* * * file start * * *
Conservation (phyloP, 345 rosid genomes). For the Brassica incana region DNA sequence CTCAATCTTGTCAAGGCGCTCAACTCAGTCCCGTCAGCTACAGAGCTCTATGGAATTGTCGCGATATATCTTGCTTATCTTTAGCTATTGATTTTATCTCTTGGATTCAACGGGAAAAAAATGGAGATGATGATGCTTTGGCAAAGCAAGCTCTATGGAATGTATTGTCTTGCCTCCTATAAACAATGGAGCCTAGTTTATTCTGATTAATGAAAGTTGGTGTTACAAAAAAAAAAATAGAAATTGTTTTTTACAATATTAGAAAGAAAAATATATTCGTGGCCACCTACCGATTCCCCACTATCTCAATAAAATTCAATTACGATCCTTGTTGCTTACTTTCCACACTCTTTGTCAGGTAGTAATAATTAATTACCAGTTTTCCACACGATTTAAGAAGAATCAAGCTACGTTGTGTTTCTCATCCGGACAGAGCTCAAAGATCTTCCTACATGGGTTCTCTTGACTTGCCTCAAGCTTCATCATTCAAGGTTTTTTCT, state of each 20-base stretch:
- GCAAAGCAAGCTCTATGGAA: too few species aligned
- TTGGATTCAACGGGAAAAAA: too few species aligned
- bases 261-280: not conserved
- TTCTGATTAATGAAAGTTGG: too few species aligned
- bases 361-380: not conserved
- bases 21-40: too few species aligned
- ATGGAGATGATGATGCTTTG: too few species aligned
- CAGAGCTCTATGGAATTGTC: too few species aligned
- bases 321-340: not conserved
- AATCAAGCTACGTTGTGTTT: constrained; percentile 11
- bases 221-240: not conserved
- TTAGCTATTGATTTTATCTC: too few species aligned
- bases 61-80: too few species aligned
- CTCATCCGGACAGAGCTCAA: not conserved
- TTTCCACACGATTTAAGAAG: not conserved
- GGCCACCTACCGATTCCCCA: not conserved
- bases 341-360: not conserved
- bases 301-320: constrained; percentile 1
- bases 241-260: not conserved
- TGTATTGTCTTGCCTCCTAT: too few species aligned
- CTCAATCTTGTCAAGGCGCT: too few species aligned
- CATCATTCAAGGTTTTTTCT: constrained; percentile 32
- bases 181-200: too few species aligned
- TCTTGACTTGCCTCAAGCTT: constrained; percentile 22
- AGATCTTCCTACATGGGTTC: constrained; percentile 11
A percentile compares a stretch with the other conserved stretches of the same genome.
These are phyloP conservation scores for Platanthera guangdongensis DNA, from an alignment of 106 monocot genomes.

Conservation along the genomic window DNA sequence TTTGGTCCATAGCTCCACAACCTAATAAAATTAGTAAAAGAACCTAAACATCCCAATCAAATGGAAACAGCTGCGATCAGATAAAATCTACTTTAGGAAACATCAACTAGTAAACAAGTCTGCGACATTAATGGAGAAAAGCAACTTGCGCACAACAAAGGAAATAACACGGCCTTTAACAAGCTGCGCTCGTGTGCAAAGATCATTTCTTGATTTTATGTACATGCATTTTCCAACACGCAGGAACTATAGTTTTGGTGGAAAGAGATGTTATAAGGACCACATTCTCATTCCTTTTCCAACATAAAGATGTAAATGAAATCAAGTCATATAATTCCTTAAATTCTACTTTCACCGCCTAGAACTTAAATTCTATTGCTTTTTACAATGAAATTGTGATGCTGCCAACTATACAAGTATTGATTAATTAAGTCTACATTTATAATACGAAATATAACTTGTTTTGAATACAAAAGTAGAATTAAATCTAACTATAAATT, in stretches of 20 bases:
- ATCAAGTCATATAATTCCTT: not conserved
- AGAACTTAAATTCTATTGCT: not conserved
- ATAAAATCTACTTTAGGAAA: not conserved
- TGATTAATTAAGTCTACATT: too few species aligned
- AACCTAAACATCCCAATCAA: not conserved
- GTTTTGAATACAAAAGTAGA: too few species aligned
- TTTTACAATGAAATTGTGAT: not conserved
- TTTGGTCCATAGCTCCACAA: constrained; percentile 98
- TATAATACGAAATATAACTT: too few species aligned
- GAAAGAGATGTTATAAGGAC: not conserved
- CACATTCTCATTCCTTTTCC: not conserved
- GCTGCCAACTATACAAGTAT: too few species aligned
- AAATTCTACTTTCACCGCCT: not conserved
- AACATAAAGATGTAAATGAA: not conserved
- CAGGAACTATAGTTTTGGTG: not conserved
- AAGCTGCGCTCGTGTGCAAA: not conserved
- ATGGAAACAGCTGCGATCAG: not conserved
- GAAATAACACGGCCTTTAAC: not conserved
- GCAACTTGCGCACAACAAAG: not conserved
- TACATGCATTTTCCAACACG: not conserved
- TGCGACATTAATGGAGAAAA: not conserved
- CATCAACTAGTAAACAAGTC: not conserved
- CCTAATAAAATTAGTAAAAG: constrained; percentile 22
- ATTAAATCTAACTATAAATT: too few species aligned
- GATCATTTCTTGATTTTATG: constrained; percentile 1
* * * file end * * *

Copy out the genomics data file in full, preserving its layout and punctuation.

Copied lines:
Conservation (phyloP, 345 rosid genomes). For the Brassica incana region DNA sequence CTCAATCTTGTCAAGGCGCTCAACTCAGTCCCGTCAGCTACAGAGCTCTATGGAATTGTCGCGATATATCTTGCTTATCTTTAGCTATTGATTTTATCTCTTGGATTCAACGGGAAAAAAATGGAGATGATGATGCTTTGGCAAAGCAAGCTCTATGGAATGTATTGTCTTGCCTCCTATAAACAATGGAGCCTAGTTTATTCTGATTAATGAAAGTTGGTGTTACAAAAAAAAAAATAGAAATTGTTTTTTACAATATTAGAAAGAAAAATATATTCGTGGCCACCTACCGATTCCCCACTATCTCAATAAAATTCAATTACGATCCTTGTTGCTTACTTTCCACACTCTTTGTCAGGTAGTAATAATTAATTACCAGTTTTCCACACGATTTAAGAAGAATCAAGCTACGTTGTGTTTCTCATCCGGACAGAGCTCAAAGATCTTCCTACATGGGTTCTCTTGACTTGCCTCAAGCTTCATCATTCAAGGTTTTTTCT, state of each 20-base stretch:
- GCAAAGCAAGCTCTATGGAA: too few species aligned
- TTGGATTCAACGGGAAAAAA: too few species aligned
- bases 261-280: not conserved
- TTCTGATTAATGAAAGTTGG: too few species aligned
- bases 361-380: not conserved
- bases 21-40: too few species aligned
- ATGGAGATGATGATGCTTTG: too few species aligned
- CAGAGCTCTATGGAATTGTC: too few species aligned
- bases 321-340: not conserved
- AATCAAGCTACGTTGTGTTT: constrained; percentile 11
- bases 221-240: not conserved
- TTAGCTATTGATTTTATCTC: too few species aligned
- bases 61-80: too few species aligned
- CTCATCCGGACAGAGCTCAA: not conserved
- TTTCCACACGATTTAAGAAG: not conserved
- GGCCACCTACCGATTCCCCA: not conserved
- bases 341-360: not conserved
- bases 301-320: constrained; percentile 1
- bases 241-260: not conserved
- TGTATTGTCTTGCCTCCTAT: too few species aligned
- CTCAATCTTGTCAAGGCGCT: too few species aligned
- CATCATTCAAGGTTTTTTCT: constrained; percentile 32
- bases 181-200: too few species aligned
- TCTTGACTTGCCTCAAGCTT: constrained; percentile 22
- AGATCTTCCTACATGGGTTC: constrained; percentile 11
A percentile compares a stretch with the other conserved stretches of the same genome.
These are phyloP conservation scores for Platanthera guangdongensis DNA, from an alignment of 106 monocot genomes.

Conservation along the genomic window DNA sequence TTTGGTCCATAGCTCCACAACCTAATAAAATTAGTAAAAGAACCTAAACATCCCAATCAAATGGAAACAGCTGCGATCAGATAAAATCTACTTTAGGAAACATCAACTAGTAAACAAGTCTGCGACATTAATGGAGAAAAGCAACTTGCGCACAACAAAGGAAATAACACGGCCTTTAACAAGCTGCGCTCGTGTGCAAAGATCATTTCTTGATTTTATGTACATGCATTTTCCAACACGCAGGAACTATAGTTTTGGTGGAAAGAGATGTTATAAGGACCACATTCTCATTCCTTTTCCAACATAAAGATGTAAATGAAATCAAGTCATATAATTCCTTAAATTCTACTTTCACCGCCTAGAACTTAAATTCTATTGCTTTTTACAATGAAATTGTGATGCTGCCAACTATACAAGTATTGATTAATTAAGTCTACATTTATAATACGAAATATAACTTGTTTTGAATACAAAAGTAGAATTAAATCTAACTATAAATT, in stretches of 20 bases:
- ATCAAGTCATATAATTCCTT: not conserved
- AGAACTTAAATTCTATTGCT: not conserved
- ATAAAATCTACTTTAGGAAA: not conserved
- TGATTAATTAAGTCTACATT: too few species aligned
- AACCTAAACATCCCAATCAA: not conserved
- GTTTTGAATACAAAAGTAGA: too few species aligned
- TTTTACAATGAAATTGTGAT: not conserved
- TTTGGTCCATAGCTCCACAA: constrained; percentile 98
- TATAATACGAAATATAACTT: too few species aligned
- GAAAGAGATGTTATAAGGAC: not conserved
- CACATTCTCATTCCTTTTCC: not conserved
- GCTGCCAACTATACAAGTAT: too few species aligned
- AAATTCTACTTTCACCGCCT: not conserved
- AACATAAAGATGTAAATGAA: not conserved
- CAGGAACTATAGTTTTGGTG: not conserved
- AAGCTGCGCTCGTGTGCAAA: not conserved
- ATGGAAACAGCTGCGATCAG: not conserved
- GAAATAACACGGCCTTTAAC: not conserved
- GCAACTTGCGCACAACAAAG: not conserved
- TACATGCATTTTCCAACACG: not conserved
- TGCGACATTAATGGAGAAAA: not conserved
- CATCAACTAGTAAACAAGTC: not conserved
- CCTAATAAAATTAGTAAAAG: constrained; percentile 22
- ATTAAATCTAACTATAAATT: too few species aligned
- GATCATTTCTTGATTTTATG: constrained; percentile 1